That trust fund is an annual target of lawmakers who divert — or “sweep” — money to help pay for programs not related to affordable housing.

By Eric Mock | Orange County | Florida Politics

ORANGE COUNTY, Fla. — Orange County Public Schools officials say they’ve seen a drop in the number of families reporting being homeless.

But that doesn’t mean there’s fewer of them.

When you drive down Orange Blossom Trail in Orange County, you’ll see a lot of hotels and motels who cater to those who can’t afford stable housing.

You wouldn’t know it, but many of these rooms are occupied by students.

“Many of our students live 6 to 7 people in less than 400 square feet … sometimes there aren’t enough beds for everyone who’s living in the room, so some of our students live on the floor,” said Walker Middle School Principal Becky Watson.

She and her staff try to visit families in unstable housing at least once a week.

She says parents losing their jobs thanks to the pandemic has worsened Central Florida’s affordable housing crisis.

“We recently had a family that had to move four times in one week, because they couldn’t afford the nightly rent,” she said.

Christine Cleveland with Orange County Public Schools, says these are the families the district is trying to reach.

“It’s really gonna be more than likely that they qualify for our program because they’re gonna probably have multiple people living in that house,” Cleveland said.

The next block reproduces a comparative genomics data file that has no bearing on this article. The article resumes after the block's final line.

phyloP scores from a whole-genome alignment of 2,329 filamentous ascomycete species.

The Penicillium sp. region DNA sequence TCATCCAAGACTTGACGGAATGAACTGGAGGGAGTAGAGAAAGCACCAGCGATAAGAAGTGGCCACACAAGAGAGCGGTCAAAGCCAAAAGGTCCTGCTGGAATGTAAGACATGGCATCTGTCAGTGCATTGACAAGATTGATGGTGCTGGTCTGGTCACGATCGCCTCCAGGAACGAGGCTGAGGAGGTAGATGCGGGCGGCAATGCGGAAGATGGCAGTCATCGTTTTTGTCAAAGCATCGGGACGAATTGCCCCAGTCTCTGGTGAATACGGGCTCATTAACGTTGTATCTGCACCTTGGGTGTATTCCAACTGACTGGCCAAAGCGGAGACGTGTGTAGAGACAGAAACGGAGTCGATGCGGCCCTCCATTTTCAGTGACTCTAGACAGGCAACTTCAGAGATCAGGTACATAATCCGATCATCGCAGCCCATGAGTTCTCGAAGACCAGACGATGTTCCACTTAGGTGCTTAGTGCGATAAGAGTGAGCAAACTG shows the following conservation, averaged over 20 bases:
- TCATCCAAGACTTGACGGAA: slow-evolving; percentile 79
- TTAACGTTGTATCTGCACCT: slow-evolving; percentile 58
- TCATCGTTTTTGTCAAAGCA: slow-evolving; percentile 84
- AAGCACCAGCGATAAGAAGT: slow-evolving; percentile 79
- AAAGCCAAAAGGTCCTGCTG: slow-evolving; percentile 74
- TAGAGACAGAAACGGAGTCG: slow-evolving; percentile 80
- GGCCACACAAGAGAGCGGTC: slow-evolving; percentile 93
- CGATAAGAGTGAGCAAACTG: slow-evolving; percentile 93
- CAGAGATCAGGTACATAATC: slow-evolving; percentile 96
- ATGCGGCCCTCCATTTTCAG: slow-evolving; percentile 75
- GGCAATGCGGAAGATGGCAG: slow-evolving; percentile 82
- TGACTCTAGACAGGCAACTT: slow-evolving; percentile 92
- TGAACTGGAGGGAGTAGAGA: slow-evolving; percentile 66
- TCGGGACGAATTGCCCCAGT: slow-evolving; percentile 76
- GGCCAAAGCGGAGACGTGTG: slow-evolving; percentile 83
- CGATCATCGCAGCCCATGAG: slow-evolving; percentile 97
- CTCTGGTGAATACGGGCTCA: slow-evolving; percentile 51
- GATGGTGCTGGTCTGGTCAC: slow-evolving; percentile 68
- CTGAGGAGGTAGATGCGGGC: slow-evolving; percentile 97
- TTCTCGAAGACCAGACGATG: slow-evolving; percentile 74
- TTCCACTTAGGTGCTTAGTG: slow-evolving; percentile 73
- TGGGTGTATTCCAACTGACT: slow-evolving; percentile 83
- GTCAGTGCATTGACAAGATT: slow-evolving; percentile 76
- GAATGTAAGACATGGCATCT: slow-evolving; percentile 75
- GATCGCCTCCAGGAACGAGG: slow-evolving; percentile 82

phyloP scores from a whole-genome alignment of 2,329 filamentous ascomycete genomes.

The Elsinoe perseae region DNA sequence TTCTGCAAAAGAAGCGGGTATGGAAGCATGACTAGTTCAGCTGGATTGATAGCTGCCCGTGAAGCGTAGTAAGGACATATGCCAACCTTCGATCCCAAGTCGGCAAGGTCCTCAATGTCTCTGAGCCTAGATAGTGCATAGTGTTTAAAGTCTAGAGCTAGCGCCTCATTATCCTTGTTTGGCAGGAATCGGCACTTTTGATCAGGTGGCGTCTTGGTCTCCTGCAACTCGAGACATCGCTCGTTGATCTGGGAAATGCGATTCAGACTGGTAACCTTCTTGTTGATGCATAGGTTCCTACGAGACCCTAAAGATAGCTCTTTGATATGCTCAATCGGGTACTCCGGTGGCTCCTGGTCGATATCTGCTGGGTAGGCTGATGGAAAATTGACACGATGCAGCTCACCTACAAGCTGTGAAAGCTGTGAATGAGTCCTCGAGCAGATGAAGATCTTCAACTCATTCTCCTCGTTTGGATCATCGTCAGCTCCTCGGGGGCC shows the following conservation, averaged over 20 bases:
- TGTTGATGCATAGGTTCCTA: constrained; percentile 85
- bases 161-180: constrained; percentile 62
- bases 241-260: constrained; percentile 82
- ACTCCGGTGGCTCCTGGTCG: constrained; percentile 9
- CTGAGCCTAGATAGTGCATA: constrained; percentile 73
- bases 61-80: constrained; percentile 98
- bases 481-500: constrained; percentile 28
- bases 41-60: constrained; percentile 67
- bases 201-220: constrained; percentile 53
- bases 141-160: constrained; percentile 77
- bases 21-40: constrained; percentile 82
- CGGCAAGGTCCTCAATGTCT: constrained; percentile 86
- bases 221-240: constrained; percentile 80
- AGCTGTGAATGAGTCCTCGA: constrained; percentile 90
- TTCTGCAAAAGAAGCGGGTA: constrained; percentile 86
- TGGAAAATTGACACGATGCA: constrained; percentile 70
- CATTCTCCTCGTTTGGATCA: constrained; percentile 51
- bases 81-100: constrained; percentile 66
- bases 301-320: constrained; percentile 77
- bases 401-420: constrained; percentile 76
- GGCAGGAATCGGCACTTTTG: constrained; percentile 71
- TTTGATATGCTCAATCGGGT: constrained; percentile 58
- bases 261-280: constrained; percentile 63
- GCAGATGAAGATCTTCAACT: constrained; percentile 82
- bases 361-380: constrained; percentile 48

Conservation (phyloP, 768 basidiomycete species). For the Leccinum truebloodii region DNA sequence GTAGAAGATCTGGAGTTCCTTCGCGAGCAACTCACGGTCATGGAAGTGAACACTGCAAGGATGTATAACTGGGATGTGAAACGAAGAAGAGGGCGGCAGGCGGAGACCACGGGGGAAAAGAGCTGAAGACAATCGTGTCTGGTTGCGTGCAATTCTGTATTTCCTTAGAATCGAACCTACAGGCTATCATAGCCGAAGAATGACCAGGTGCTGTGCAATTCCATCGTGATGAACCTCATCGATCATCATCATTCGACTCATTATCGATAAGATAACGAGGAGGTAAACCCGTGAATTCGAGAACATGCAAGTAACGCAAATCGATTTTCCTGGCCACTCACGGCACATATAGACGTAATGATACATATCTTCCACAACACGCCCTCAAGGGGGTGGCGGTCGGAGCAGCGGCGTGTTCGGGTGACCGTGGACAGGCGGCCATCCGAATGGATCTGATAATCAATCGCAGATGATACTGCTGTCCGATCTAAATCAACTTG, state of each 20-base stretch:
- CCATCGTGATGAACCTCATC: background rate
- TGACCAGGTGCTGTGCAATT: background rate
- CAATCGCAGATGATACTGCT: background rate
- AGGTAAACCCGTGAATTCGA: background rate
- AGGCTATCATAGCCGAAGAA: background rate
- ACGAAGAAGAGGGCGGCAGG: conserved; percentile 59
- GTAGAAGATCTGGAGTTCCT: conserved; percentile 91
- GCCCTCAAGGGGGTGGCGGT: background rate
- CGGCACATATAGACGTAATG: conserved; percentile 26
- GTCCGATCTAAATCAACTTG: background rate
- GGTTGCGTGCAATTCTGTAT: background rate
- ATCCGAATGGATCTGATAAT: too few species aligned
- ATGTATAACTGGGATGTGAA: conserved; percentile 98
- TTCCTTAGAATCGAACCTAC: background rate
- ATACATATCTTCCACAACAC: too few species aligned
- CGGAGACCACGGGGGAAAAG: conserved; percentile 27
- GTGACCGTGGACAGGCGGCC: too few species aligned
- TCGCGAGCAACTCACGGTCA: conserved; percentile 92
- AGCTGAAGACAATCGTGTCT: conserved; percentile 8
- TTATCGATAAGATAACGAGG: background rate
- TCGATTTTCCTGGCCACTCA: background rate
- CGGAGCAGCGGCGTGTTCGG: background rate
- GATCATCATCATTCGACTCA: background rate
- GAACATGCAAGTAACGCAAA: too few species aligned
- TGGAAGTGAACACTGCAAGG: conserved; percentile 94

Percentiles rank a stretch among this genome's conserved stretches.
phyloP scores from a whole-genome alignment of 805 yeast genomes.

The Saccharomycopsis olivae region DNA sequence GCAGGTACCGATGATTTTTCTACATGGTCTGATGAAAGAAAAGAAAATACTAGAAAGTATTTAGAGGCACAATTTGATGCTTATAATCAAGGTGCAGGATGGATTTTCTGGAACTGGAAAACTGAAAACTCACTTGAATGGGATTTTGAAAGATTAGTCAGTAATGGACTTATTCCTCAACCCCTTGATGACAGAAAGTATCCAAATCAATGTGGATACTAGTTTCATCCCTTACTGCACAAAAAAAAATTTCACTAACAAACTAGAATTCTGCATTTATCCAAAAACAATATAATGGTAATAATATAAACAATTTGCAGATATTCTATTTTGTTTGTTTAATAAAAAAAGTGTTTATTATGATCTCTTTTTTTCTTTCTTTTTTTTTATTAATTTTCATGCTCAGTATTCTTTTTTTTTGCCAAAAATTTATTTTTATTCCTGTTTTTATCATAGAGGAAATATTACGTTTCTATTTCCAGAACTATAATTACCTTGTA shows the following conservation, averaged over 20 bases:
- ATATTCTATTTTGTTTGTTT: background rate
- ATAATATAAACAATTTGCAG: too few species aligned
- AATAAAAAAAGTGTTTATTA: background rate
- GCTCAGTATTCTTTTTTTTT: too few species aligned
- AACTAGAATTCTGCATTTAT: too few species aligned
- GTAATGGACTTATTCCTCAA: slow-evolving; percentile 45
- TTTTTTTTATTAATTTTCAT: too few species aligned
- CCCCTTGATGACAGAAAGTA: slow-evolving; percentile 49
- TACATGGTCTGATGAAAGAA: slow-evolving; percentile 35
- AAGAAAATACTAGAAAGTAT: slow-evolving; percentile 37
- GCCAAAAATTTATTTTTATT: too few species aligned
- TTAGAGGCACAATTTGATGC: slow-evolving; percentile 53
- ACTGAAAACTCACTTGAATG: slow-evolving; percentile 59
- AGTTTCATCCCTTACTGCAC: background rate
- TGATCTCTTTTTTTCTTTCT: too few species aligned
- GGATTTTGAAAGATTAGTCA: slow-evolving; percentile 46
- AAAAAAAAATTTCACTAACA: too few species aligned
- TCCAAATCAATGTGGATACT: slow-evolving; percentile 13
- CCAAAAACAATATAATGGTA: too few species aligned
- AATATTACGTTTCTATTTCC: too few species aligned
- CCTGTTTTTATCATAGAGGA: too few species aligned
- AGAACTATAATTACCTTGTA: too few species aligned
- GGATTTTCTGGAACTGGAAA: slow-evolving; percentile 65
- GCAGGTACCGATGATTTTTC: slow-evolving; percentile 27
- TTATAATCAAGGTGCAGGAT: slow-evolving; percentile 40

She says they’ve only had about 3,200 families report a need for their McKinney Vento homeless education program this year.

Which concerns her because they typically see closer to 6,000.

“They’re not identifying as a Mckinney Vento family when they could be getting the supports through our program,” Cleveland said.

That support allows students to stay enrolled at the same school even when they move.

And provides free transportation from their new address.

Watson says these children desperately need that kind of consistency.

“The best thing that can happen for their student is to remain in their school…so that they can have that part of their life remain stable,” Watson said.

That’s why Orange County Public Schools is encouraging any family who might fit this description to sign up.

But if you don’t have stable internet access you can call this number: (407) 317-3485

Or you can go to your child’s school in person and they can help you sign up.

Article last accessed here on March 29, 2021. A print-ready version is available here.